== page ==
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Tech

Windows 7 on Virtual PC 2007

windows7_vpc2007_2009-06-15_2322I downloaded and installed Windows 7 as a guest OS in Virtual PC 2007 SP1. I’m running Windows Vista Ultimate as my host OS and recently downloaded Virtual PC 2007 SP1 from the Microsoft website for testing some older OSes and browsers. I’ve been hearing a bunch of hype about Windows 7, I’ve seen the youtube videos, and have even seen some in person demos but I was finally ready to take a look at the OS myself. The whole process did take over two hours (over half of it downloading the 2+ GB ISO), but because it was all virtualized I continued using my computer to surf the web in the background.

The installation was pretty straight-forward, but from what I read you should make sure you have the latest version of Virtual PC. I created a new VHD and used the Windows Vista settings. I have 4 GB of physical RAM in my laptop, so I opted to use 2GB for the guest OS. The installation process seemed to run fairly slow and I’m not sure if this is due to running it in a virtualized environment or because I was installing it to a laptop hard-drive, but I figured it would speed up once I actually got into the OS.

I was sad to find that the OS was running really slow when I first booted into it, but after reading a few more posts on the internet I heard that installing the Virtual Machine Tools would help speed things up. I did notice that before installing the tools, my video adapter was only showing 4MB of memory available from within the guest OS. After installing the Virtual Machine Tools, the Windows 7 is running much faster and all the visualizations (spinning wheel) are running much more smooth.

I probably should have taken a few screenshots of the whole process, but for now you’ll just have to live with a screenshot of the OS virtualized post-installation.

PS. the virtual machine tools also enable a number of features (such as the ability to move the mouse from guest OS to host OS without the right-alt key press)

Categories
Tech

Graphics Make Games Fun Again

As I’ve mentioned before in other posts, I’m not a really big gamer.  I use my original xbox as a media center and use it to play NES, SNES, and other old console games. Ignoring my status as a non-gamer, I decided to get an Xbox 360 elite when it came out. Microsoft finally decided to include an HDMI port and I think that’s what really set me over the edge.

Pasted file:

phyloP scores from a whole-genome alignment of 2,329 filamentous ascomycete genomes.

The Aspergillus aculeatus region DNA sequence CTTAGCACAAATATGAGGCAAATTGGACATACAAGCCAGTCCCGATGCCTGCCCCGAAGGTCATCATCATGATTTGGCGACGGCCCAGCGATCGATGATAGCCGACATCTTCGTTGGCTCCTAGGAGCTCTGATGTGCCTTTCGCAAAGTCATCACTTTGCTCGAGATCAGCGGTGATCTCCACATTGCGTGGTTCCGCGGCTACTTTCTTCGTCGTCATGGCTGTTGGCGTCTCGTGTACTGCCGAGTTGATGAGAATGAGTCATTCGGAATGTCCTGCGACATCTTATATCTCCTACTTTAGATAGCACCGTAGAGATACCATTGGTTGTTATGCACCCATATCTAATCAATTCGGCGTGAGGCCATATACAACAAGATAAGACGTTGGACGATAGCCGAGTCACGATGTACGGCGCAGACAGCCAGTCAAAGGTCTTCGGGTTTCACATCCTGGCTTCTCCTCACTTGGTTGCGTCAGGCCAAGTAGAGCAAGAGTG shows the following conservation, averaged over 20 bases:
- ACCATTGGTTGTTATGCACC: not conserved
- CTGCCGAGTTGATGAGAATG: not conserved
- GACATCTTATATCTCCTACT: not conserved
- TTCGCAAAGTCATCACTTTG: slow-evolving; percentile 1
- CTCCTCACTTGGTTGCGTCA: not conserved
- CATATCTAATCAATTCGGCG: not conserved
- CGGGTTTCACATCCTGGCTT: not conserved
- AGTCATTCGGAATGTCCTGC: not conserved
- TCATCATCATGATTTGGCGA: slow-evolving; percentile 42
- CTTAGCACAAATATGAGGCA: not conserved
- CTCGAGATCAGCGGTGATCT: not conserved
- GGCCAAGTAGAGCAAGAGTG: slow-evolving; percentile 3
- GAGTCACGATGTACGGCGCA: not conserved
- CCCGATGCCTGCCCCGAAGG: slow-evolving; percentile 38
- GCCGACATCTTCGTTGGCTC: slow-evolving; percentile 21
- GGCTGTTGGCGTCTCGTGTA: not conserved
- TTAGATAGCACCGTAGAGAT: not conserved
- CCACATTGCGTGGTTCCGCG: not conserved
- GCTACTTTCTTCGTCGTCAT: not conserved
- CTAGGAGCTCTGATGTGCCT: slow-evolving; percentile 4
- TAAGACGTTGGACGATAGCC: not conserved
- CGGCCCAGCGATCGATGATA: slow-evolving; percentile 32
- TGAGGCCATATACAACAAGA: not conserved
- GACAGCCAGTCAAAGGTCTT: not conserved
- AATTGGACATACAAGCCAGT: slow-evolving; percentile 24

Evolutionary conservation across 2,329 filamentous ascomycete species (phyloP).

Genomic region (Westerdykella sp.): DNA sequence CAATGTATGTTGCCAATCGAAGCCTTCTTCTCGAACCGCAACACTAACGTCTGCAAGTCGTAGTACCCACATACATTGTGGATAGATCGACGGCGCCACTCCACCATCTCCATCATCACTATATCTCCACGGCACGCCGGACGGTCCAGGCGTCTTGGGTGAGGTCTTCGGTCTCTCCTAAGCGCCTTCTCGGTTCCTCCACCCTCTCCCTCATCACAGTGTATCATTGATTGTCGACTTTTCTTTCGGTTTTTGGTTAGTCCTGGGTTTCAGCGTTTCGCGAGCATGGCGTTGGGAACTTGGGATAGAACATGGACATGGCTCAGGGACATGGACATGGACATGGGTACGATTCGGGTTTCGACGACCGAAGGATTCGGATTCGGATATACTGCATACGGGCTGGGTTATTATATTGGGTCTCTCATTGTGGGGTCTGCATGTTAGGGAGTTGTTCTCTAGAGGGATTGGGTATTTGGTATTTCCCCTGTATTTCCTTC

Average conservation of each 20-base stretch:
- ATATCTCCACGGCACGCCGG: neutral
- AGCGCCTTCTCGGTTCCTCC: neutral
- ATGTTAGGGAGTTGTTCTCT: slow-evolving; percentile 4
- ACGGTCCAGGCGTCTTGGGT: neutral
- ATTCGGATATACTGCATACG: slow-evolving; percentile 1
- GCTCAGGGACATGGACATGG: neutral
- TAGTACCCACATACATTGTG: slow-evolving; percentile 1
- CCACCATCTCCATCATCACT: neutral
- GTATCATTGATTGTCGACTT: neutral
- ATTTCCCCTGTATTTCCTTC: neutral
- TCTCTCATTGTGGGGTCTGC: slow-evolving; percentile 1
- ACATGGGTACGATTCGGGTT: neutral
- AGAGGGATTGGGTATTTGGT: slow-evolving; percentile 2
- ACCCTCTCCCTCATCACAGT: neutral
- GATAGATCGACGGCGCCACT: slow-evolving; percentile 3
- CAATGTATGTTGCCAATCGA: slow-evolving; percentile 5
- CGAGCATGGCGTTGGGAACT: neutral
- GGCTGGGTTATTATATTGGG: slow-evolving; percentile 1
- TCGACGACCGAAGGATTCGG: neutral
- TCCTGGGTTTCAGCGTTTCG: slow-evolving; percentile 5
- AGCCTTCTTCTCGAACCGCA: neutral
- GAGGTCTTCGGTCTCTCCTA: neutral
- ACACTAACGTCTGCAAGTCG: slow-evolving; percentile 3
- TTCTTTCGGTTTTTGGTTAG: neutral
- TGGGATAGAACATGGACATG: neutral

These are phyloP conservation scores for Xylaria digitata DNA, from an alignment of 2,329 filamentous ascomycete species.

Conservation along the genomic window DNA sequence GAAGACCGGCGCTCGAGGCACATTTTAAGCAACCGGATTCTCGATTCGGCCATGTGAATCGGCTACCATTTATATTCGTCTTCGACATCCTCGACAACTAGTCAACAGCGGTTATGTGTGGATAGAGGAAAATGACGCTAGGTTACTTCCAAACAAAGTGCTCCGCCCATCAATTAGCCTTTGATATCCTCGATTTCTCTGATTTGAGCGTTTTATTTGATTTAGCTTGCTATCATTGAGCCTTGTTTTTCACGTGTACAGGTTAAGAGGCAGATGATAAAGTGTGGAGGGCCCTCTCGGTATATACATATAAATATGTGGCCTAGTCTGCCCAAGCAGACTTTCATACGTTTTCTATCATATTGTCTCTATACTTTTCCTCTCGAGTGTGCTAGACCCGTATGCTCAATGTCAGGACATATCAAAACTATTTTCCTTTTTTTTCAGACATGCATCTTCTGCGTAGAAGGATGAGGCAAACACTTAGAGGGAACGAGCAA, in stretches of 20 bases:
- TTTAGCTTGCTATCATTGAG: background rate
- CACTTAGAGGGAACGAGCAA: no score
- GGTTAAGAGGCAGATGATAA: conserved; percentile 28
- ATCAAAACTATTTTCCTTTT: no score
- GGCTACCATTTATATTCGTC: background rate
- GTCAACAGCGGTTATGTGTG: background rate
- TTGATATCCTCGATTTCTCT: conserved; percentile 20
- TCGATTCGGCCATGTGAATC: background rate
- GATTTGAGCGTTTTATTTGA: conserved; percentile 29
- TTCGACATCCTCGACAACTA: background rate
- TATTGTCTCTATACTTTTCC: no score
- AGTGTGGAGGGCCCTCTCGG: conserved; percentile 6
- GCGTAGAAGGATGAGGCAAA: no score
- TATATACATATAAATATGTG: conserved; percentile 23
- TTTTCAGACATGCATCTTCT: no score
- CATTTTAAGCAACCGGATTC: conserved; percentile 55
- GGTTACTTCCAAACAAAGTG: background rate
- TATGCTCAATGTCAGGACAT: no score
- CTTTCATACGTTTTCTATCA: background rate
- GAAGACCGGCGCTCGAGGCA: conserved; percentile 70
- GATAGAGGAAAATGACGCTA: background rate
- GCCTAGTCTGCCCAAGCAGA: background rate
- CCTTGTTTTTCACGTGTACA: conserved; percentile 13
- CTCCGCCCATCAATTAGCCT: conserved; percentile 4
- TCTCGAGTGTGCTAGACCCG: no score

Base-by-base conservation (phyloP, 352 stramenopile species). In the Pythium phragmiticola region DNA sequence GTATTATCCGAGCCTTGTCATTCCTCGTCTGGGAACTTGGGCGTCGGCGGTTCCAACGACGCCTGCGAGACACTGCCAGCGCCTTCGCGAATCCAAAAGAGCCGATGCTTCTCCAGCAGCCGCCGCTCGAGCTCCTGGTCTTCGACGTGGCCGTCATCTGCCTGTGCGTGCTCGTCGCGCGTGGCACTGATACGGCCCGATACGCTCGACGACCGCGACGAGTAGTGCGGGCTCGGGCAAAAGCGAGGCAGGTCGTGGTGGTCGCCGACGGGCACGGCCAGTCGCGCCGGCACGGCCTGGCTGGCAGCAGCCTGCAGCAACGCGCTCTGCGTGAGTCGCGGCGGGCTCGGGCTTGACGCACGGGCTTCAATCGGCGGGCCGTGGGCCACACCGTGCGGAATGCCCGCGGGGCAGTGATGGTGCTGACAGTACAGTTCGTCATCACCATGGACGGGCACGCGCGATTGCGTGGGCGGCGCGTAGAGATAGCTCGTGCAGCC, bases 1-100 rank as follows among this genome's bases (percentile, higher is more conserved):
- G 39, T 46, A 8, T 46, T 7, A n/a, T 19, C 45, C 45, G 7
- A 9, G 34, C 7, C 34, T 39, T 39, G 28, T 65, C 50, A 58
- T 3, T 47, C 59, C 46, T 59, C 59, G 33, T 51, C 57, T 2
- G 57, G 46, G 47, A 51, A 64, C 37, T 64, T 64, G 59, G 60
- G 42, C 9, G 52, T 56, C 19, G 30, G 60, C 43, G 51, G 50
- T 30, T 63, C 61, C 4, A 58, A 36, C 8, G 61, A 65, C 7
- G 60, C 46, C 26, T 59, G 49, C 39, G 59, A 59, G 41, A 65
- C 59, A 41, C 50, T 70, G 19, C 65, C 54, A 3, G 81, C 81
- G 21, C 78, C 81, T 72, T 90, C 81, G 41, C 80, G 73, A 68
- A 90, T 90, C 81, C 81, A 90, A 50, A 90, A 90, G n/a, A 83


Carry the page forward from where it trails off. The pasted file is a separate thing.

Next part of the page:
Man am I glad I got it. The graphics are absolutely amazing.  Before getting one I really didn’t think of the next-gen consoles (Sony PS3, Nintendo Wii, Xbox 360) as a revolutionary change in the gaming industry like other consoles generations have been. I knew the technical specs sounded great on paper, but I didn’t think the graphics held up to my standards.  After playing Lost Planet for a few hours, I can say the graphics / visuals are definitely revolutionary. 

 

Need For Speed - Pro Street
 Need For Speed: Pro Street

The amount of “jaggies” on the screen has been reduced incredibly, the lighting technologies are amazing, and the character interaction/movement is amazing. I am really disappointed every time I play an Xbox 1 game and jagged edges on object are sticking out like a sore thumb.  This is really annoying on games like Need For Speed, where you always have a car on screen and it has jagged edges all over the curves.  The same holds true for one of my recent favorites Star Wars: KoTOR (Knights of the Old Republic) – the clothing and robes have a lot of jagged edges and really detracted from the overall graphical ambience of the game.

Regarding lighting technologies, it seems like the console can really produce much more realistic lighting.  I’m not sure if it has to do with the processing power of the multi-core “brain” of the unit, the graphics card, or some other aspect, but it looks great.  Lighting has always been one of those things that is hard to capture and reproduce – this was even a large topic in the painting class I took in college. However they do it, the 360 brings us one step closer to reality.

Lost Planet
Lost Planet – Xbox 360